TALLAHASSEE, Fla., Dec. 13, 2016 /PRNewswire-USNewswire/ -- Wounded Warrior Project® (WWP) took a group of veterans and their families to tour the football facilities at Florida State University (FSU) recently. The warriors and families visited the trophy room, the locker room, and the field. They had opportunities to bond with one another and forge friendships similar to those formed in the military, and they even met with Seminoles head coach Jimbo Fisher.
"He was just as humbled to meet us as we were him," said National Guard veteran Brad Downey. "He was very genuine – as you would imagine – and very gracious to everyone from Wounded Warrior Project and their guests. For him to take that brief moment with us before a game is just an example of what a great person he truly is."
Army veteran Bergen Bloomquist enjoyed that interaction as well.
"We were very impressed that he took so much time with each one of us and then spoke to the group as a whole," Bergen said. "He signed a miniature helmet and took a picture with my wife and me."
Watching FSU get its team ready to compete on the field was among the highlights for the warriors.
"To see the way these athletes are transformed into high-performing machines and how FSU takes impeccable care of them is incredible," Brad said. "They maintain not only their physical health but also their mental health."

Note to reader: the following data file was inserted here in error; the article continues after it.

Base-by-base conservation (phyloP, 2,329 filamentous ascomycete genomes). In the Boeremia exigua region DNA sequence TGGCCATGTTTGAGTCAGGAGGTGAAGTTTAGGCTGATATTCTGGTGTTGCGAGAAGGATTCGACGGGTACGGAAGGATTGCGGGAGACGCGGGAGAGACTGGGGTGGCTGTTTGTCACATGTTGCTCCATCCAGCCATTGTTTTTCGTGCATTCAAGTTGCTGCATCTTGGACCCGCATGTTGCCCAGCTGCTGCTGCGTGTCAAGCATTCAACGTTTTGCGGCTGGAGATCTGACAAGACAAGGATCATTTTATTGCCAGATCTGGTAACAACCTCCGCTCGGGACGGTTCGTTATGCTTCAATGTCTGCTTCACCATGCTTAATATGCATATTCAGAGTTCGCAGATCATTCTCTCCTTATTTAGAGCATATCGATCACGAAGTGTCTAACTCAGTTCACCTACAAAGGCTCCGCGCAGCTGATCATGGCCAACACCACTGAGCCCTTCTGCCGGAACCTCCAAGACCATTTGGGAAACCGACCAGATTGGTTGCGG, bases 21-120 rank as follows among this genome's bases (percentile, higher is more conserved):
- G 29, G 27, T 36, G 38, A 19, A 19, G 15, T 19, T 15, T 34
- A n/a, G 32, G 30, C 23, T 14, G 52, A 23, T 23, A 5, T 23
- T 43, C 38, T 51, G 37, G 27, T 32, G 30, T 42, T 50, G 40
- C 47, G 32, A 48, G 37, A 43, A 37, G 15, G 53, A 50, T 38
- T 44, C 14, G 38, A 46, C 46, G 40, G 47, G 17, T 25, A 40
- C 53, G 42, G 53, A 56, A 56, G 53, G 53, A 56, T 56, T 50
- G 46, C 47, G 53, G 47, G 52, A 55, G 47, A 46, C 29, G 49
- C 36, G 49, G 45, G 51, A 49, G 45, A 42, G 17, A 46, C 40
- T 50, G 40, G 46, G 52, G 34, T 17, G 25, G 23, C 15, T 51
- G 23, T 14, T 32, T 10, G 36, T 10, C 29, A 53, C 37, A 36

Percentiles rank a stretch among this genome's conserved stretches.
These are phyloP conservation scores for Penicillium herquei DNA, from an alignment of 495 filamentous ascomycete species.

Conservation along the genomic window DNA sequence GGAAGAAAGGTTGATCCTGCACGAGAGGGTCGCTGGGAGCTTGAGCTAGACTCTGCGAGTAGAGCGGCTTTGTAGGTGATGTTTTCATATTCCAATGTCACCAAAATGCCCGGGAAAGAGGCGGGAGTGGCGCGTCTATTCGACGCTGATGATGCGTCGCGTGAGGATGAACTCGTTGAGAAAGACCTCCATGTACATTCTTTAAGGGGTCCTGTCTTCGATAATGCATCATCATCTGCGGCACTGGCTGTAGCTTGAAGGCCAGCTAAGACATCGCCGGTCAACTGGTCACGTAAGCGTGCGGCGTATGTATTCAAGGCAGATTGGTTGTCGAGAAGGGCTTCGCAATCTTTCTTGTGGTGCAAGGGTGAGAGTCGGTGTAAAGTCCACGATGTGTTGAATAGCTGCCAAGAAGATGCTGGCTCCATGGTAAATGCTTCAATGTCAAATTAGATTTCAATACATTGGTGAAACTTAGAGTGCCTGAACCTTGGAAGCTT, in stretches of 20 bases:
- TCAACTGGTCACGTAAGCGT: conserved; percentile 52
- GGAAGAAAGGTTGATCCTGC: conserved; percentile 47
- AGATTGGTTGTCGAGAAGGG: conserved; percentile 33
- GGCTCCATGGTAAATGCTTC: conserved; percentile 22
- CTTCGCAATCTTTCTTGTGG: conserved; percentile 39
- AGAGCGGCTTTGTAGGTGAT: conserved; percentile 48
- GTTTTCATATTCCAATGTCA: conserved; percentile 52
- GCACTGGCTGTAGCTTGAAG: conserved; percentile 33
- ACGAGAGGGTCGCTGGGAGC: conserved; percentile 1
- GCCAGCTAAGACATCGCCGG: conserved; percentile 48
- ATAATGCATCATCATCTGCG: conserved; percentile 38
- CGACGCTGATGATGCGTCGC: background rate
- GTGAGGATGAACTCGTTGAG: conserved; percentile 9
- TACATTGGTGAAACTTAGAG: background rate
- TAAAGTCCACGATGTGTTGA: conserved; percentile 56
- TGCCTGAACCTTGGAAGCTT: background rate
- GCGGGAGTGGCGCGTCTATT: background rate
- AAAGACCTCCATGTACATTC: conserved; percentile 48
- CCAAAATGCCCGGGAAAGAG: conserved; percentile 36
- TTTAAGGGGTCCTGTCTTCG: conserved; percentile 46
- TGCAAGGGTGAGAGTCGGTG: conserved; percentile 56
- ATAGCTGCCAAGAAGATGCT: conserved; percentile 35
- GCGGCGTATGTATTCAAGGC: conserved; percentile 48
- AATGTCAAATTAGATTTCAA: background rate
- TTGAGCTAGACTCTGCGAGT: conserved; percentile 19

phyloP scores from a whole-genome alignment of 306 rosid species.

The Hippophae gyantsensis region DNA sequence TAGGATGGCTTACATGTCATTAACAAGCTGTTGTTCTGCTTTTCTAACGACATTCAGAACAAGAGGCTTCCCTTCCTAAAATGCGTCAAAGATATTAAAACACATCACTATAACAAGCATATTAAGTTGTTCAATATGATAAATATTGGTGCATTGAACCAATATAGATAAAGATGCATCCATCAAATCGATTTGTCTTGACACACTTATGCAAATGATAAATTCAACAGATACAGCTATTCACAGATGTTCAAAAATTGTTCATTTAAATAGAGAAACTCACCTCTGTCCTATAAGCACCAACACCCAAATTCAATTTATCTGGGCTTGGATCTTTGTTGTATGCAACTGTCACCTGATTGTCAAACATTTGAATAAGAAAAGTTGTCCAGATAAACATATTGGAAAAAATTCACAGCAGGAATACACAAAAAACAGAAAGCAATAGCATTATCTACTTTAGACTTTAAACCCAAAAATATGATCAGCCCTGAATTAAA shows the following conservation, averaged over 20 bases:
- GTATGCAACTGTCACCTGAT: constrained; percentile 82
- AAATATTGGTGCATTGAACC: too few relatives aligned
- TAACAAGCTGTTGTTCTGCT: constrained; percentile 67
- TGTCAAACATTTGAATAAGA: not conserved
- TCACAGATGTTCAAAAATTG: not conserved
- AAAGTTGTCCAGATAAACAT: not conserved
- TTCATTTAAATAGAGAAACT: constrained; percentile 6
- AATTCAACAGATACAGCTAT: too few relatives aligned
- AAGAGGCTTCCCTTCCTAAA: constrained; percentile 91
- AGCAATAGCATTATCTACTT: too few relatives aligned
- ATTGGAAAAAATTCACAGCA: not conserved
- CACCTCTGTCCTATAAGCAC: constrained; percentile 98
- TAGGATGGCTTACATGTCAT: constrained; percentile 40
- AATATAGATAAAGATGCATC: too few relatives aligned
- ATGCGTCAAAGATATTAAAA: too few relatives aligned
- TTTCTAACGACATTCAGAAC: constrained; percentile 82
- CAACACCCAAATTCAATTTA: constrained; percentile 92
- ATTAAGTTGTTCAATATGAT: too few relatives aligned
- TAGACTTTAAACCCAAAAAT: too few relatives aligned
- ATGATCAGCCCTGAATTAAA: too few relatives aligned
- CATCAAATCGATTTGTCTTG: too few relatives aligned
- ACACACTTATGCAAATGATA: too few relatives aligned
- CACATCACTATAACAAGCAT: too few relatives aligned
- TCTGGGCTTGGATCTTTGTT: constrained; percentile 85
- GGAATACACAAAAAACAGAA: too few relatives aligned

Does that sound familiar? WWP focuses heavily on improving the mental and physical health and wellness of all registered warriors. Through outreach events like this one, veterans and their families connect with one another in social settings that accommodate physical injuries and social anxieties. This can help create new support structures and remind veterans they are not alone.
"For me, Wounded Warrior Project means camaraderie," Bergen said. "These events are a welcome time to get out of the house, and I feel I can somewhat let my guard down."
The tour and game occurred on Veterans Day, and FSU made it a point to pay tribute to our nation's service members.
"The various ways they honored veterans were amazing," Brad said. "Witnessing a soldier's surprise homecoming was very emotional. I appreciated how they recognized all branches of service during halftime as well."
Brad also enjoyed the opportunity to spend time with other veterans who have similar military backgrounds.
"Wounded Warrior Project has played a huge role in helping me meet and get to know other warriors and their families," Brad said. "I've learned we all share common threads, and we can obtain assistance for whatever we may be living with on a day-to-day basis."
WWP programs assist injured veterans with mental health, physical health and wellness, career and benefits counseling, and connecting with other warriors and their communities.
To learn more about how WWP's programs and services are making an impact on the lives of wounded warriors, visit http://newsroom.woundedwarriorproject.org/. To find photos from this event, click on multimedia, then images, then WWP FSU Tour album.
About Wounded Warrior Project
We Connect, Serve, and Empower
The mission of Wounded Warrior Project® (WWP) is to honor and empower Wounded Warriors. WWP connects wounded warriors and their families to valuable resources and one another, serves them through a variety of free programs and services, and empowers them to live life on their own terms. WWP is a national, nonpartisan organization headquartered in Jacksonville, Florida. To get involved and learn more, visit woundedwarriorproject.org.
SOURCE Wounded Warrior Project